Note that there are buses available to/from the airport (from/to Hiroshima Station or the bus terminal) for 1340 yen one-way. If you're interested in timetables for that, they're available on the Hiroshima Airport website. I would assume that with the limousine bus add-on, you would be able to do a round-trip from the city to the airport, in addition to having two extra days to use the pass. However, if you're not planning on flying out just four days after flying in, this add-on likely isn't that helpful for you. Even if you're in Hiroshima for 5 or more full days, it may be a better idea just to buy another pass without the airport limousine add-on; for example, you can buy the small area pass, use it for days 1-3 to explore Hiroshima/Kure/Miyajima, and then buy a wide area pass for days 4-6 to go out of the city. Those two passes plus a one-way ticket for an airport bus would come to about 5500 yen, rather than 6000 yen, plus you get an extra day to use the pass. 

Pass: Value

I found the 1000 yen small area pass to be of great value for a short, somewhat leisurely stay. It's usable over 3 consecutive days, which equates to roughly 340 yen per day for unlimited travel on city trams and buses. For comparison, you can expect to pay 100-160 yen per tram trip (most lines are 160 yen flat rate), and if you're taking the tram out to Miyajima, it goes up to 280 yen. It also covers the ferry to Miyajima, which is 180 yen each way or 360 yen for a round trip. Considering the sightseeing spots are somewhat spread across the city, not to mention making the trek out to Miyajima, I think this pass is well worth it! It also includes discounted admission for a number of sightseeing spots, including the Miyajima ropeway and several other popular sightseeing spots in the city. 

If you would like to travel a bit outside Hiroshima but find trains a bit pricey, even with a train pass, the wide area pass may be a helpful option. For just an extra 2000 yen, you can spend one day in Hiroshima, one day in Miyajima, and then take a day trip out to any of the cities shown on the wide area map. (With enough planning, I do think you can see most of the main tourist spots within Hiroshima in a day.) As a price comparison, a round trip by bus from Hiroshima to Onomichi (~90 minutes each way) would already be about 3000 yen. The only caveat is that this pass doesn't cover transportation within that city, but most of these places would likely be walkable anyway. Or, as I described above, if you have time, you can use the small area pass to explore the the local area for three days, and then spend another three days just doing day trips out of the city. While I haven't used express buses in Hiroshima, the ones I've taken in other places in Japan have all been comfortable coach buses, so they're very comfortable to ride. They're a great alternative to trains for those on a budget!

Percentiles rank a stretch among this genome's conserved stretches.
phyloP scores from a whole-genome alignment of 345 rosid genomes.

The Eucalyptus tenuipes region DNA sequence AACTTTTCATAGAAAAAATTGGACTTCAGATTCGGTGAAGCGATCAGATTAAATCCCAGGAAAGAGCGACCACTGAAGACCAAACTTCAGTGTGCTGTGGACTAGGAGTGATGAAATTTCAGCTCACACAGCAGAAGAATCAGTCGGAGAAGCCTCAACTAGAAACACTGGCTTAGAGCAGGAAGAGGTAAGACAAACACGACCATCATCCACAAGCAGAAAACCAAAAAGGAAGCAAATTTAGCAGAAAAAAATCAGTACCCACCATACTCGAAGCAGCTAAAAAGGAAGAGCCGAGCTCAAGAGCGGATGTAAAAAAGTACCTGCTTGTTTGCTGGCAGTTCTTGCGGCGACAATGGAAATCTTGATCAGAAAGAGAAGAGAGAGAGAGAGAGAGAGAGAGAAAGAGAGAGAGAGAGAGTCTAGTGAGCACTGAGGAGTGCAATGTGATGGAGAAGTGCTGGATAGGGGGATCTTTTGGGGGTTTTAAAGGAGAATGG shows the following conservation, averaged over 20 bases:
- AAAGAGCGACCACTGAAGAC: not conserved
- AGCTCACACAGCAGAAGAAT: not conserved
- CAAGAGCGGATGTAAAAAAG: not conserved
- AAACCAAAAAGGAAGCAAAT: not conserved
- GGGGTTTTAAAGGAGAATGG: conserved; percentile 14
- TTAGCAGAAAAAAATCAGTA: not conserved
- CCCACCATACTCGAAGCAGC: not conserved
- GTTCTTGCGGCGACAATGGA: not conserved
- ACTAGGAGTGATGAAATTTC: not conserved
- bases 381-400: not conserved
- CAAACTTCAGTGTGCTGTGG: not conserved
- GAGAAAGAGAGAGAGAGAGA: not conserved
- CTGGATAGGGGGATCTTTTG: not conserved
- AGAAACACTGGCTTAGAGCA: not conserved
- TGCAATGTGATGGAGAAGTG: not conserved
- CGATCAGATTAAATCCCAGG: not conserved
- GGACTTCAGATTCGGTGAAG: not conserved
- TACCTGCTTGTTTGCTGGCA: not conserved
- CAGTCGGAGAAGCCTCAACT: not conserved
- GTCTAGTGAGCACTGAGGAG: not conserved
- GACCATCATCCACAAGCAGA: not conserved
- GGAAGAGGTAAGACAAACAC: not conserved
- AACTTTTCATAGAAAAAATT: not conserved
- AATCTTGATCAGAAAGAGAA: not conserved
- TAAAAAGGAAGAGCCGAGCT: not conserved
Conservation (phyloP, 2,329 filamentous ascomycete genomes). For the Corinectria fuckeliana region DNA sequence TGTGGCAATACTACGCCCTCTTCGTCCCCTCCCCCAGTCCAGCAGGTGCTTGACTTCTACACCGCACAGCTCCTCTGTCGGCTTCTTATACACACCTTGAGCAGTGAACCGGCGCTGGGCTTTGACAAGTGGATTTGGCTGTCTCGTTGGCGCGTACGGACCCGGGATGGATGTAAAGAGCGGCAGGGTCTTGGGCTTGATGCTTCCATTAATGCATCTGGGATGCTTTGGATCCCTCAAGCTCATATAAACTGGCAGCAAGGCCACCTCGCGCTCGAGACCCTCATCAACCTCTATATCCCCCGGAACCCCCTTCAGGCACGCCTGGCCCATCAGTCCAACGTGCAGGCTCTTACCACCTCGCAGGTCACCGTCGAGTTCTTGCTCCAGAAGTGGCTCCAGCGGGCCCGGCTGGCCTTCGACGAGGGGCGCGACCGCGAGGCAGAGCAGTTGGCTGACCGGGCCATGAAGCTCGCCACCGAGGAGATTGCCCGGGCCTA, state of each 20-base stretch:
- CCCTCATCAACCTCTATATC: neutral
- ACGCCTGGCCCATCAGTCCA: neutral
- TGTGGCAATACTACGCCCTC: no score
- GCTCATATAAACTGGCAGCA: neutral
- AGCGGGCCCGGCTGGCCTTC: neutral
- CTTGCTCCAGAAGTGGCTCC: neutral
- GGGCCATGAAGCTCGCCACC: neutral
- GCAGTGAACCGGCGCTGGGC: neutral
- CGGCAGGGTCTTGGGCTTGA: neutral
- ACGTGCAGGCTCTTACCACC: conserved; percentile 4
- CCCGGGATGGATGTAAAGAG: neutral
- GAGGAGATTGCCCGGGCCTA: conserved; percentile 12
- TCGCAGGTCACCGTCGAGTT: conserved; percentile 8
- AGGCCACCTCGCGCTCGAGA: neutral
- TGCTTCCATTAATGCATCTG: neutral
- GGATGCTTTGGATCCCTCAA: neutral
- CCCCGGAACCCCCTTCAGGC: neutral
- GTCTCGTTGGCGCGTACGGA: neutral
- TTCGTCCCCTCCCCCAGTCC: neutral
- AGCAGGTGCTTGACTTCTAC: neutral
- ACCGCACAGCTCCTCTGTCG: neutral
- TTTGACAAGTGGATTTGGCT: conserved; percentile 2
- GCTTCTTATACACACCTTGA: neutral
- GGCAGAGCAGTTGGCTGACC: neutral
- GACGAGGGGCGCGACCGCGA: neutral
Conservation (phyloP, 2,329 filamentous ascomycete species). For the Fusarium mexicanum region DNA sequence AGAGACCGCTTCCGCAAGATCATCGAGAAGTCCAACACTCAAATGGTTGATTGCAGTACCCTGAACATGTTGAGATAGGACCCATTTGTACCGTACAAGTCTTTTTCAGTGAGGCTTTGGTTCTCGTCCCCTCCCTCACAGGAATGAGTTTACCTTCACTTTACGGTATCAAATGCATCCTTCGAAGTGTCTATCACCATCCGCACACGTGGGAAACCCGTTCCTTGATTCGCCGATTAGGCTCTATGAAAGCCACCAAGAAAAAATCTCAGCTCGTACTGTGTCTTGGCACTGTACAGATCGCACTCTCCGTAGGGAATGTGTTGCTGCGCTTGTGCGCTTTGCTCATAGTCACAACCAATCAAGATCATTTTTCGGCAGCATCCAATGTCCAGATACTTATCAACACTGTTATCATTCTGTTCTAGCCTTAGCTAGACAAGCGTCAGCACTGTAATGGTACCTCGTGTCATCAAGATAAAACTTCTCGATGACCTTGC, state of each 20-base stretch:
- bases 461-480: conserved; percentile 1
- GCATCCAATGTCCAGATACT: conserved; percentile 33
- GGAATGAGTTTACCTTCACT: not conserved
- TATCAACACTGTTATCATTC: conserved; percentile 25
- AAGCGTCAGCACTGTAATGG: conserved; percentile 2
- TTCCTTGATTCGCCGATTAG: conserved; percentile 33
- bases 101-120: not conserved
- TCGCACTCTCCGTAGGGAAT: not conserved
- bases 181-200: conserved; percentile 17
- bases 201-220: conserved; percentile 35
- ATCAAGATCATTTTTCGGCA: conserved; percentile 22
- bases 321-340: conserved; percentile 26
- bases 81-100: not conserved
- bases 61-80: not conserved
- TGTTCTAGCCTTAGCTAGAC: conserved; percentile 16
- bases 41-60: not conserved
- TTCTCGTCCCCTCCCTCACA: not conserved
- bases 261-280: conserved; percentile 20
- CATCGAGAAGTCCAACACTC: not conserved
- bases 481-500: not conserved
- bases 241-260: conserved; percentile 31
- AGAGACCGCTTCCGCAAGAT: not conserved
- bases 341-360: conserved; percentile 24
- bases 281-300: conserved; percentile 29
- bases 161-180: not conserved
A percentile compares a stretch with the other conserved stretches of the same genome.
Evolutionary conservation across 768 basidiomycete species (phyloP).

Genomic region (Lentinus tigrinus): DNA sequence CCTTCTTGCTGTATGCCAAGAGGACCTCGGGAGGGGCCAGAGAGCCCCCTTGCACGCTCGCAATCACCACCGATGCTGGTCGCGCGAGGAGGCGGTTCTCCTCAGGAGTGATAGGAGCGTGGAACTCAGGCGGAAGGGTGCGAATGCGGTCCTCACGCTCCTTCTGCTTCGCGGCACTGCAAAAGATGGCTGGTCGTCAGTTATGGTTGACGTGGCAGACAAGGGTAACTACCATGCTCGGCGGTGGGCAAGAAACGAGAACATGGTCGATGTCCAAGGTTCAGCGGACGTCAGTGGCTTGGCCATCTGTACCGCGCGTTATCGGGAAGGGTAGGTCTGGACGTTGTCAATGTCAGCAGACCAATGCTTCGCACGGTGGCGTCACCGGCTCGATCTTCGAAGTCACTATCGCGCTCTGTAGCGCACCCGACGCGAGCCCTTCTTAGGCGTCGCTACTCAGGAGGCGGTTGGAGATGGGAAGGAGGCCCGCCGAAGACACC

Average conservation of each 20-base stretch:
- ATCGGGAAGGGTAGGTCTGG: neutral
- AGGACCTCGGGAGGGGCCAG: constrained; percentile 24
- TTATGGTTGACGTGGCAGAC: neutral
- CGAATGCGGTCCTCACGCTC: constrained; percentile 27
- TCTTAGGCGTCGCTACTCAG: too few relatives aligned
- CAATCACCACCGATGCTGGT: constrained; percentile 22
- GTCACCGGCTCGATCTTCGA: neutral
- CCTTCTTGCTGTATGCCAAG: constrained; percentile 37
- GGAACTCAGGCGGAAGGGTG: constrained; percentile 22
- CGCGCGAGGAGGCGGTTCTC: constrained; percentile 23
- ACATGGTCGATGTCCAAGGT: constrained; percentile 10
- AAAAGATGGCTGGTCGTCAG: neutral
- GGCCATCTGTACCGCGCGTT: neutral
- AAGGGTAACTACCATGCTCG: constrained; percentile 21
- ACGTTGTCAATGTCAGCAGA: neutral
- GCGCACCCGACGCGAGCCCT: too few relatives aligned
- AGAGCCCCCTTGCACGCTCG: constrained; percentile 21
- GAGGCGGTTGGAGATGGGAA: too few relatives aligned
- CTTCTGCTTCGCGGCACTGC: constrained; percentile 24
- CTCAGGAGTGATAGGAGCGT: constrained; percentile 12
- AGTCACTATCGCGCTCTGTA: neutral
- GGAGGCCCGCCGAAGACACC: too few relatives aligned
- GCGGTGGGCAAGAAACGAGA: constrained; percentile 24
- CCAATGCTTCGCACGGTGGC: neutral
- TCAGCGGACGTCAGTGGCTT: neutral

I purchased this pass at Hiroshima Airport, but it can also be purchased at Hiroshima Station. 

Notes

The only thing to really make a note of is that this pass does not cover any JR trains. (It also doesn't cover night buses or sightseeing tour buses, but you'd probably expect that.) There aren't many JR trains in Hiroshima, except when going to the port to take a ferry to Miyajima. There is a direct line from Hiroshima Station to Miyajimaguchi Station that is run by JR: this route is not covered by the pass. To use this pass, you need take a streetcar from Hiroshima Station to Hiroden-Miyajimaguchi, which is a short walk to the port. The streetcar takes longer than the train (80 minutes, while the JR route is only 30 minutes), but - well - it's free with the pass. If you're coming back late and just want to get back to Hiroshima Station quickly, though, the trip via JR is just 410 yen.

thyna vu